Study: Pacifiers May Encourage Breastfeeding in Newborns

PHOTO: A mother holding her sleeping son with a pacifier.
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For years, pediatrician and physician organizations have advised against regular use of pacifiers for newborns.

Using a pacifier may keep babies from exclusively breastfeeding, they advised.

But a new study found that newborns in one hospital that were restricted from having pacifiers were less likely to exclusively breastfeed and instead turn to formula. The findings were presented Monday at the Pediatric Academic Societies meeting in Boston.

Researchers from Oregon Health & Science University looked at feeding data of over 2,000 infants born at the university's hospital between June 2010 and August 2011. After a new hospital policy restricting pacifiers was implemented in December 2010, exclusive breastfeeding dropped from 79 percent to 68 percent, the researchers found.

Previous studies suggest that increased pacifier use may cause infants to wean off breastfeeding earlier. The American Academy of Pediatrics recommends avoiding pacifiers until at least 1 month old so the infant is comfortable breastfeeding. Even the World Health Organization advises against pacifiers, saying that they can interfere with breastfeeding.

To encourage exclusive breastfeeding, the World Health Organization and United Nations Children's Fund recommend that hospitals stop providing formula and pacifiers. Hospitals that follow recommendations by the program are known as Baby-Friendly Hospitals.

"There is a great deal of energy nationally as well as internationally in support of increasing the number of Baby-Friendly Hospitals," Dr. Laura Kair, the study investigator and a pediatric resident at OHSU Doernbecher Children's Hospital, said in a statement. "However, the effect of pacifier use on initiation and duration of exclusive breastfeeding has not been well-established in the medical literature."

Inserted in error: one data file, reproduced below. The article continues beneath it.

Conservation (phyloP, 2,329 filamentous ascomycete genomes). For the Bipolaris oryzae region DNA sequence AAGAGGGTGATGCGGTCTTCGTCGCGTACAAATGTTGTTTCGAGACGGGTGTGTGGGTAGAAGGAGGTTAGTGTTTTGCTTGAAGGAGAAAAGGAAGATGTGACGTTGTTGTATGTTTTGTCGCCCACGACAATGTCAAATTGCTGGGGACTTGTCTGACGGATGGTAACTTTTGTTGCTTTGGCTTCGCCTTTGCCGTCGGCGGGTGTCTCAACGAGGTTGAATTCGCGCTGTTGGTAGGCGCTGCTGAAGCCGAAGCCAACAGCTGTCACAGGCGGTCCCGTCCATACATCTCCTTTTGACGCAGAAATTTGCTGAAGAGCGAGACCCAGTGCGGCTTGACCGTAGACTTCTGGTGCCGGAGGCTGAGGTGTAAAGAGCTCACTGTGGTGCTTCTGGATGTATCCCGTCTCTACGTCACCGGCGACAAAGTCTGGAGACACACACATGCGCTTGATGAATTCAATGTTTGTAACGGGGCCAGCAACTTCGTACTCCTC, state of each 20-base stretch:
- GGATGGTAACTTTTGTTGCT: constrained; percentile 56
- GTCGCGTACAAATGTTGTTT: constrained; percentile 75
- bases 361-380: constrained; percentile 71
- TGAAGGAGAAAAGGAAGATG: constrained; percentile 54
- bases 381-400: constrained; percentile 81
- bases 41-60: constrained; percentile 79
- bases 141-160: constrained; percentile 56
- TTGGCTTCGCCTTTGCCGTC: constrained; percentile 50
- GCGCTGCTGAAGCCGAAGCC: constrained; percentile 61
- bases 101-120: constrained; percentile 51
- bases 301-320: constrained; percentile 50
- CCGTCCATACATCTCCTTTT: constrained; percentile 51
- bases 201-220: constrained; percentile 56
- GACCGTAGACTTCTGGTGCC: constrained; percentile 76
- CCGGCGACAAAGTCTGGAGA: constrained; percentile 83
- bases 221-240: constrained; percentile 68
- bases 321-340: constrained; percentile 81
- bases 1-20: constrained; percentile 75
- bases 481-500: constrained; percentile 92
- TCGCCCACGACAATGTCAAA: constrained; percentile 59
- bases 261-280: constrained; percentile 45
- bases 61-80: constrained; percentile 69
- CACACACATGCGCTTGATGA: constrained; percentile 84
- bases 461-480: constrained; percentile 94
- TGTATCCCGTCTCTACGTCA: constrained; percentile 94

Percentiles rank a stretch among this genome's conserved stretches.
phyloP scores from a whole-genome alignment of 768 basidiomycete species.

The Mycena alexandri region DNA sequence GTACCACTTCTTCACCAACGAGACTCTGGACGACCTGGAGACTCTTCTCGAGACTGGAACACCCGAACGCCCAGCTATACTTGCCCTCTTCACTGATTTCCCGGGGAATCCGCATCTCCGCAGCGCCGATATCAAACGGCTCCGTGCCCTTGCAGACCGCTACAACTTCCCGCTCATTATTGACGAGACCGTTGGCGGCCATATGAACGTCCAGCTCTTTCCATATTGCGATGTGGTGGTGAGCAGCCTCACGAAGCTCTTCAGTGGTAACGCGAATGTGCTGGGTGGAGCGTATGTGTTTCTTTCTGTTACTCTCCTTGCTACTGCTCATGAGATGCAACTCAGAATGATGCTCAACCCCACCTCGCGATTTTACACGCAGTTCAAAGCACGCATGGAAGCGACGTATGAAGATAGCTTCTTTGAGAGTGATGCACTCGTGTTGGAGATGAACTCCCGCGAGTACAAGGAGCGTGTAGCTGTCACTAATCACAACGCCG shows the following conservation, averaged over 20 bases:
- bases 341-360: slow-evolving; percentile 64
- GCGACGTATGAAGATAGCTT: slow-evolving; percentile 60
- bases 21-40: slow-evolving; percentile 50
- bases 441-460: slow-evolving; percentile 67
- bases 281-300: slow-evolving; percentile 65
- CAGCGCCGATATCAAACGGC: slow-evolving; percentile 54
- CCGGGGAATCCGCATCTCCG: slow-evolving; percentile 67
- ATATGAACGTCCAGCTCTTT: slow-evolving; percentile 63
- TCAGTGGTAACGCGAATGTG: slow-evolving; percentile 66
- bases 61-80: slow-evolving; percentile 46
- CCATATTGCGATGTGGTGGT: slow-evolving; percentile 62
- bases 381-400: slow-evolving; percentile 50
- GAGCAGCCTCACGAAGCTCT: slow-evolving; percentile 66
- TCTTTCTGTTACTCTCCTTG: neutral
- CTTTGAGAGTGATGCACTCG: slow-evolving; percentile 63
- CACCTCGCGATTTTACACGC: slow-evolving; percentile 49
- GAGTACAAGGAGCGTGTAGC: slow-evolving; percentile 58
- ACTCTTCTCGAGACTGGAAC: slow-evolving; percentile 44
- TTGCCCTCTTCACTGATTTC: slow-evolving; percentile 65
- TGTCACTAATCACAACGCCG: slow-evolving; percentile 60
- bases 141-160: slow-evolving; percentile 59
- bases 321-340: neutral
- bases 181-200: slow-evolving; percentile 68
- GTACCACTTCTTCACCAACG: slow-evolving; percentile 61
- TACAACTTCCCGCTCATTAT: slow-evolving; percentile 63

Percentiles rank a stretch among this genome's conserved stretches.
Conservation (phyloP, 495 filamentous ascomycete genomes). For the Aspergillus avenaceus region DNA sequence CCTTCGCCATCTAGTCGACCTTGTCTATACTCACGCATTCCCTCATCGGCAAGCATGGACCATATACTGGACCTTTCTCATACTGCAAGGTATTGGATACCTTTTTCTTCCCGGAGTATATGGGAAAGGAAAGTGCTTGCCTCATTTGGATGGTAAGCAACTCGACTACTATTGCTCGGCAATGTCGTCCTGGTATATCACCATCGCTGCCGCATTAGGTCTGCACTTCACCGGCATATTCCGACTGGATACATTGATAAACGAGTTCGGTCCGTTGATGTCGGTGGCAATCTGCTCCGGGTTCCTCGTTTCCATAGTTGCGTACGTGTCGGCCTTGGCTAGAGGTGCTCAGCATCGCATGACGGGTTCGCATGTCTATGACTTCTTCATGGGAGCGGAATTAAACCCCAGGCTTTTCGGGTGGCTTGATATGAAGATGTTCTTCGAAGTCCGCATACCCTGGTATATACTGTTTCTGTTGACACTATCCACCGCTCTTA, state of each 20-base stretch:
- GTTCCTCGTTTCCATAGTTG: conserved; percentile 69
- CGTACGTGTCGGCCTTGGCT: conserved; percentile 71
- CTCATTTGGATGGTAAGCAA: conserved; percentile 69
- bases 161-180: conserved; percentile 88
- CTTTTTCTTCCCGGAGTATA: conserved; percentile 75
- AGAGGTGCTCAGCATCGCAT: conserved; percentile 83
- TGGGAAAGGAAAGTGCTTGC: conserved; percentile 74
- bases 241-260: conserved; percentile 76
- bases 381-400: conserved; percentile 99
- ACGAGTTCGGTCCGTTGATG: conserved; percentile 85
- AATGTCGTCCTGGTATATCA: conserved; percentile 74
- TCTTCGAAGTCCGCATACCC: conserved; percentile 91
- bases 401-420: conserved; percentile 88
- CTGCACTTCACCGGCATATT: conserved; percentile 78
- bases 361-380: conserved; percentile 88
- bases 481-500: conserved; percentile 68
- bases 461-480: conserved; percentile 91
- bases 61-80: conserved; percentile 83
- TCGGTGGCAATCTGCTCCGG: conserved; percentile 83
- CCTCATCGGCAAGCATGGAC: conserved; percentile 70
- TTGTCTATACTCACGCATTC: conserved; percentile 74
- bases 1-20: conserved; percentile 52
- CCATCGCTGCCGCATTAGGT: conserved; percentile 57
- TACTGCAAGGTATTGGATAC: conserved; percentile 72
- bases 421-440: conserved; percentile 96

But the study, which was not peer-reviewed or published, left many questions unanswered. It is not clear whether there were other reasons besides decreased pacifier use that may have contributed to the decreased breastfeeding rates. Additional and larger studies are needed to find confirm whether these findings apply to more newborns in other baby-friendly hospitals, Kair said.

"Our goal with publicizing this data is to stimulate conversation and scientific inquiry about whether there is sufficient evidence to support the universal recommendation of not offering pacifiers to breastfeeding infants in the first few days to weeks of life," said Kair.

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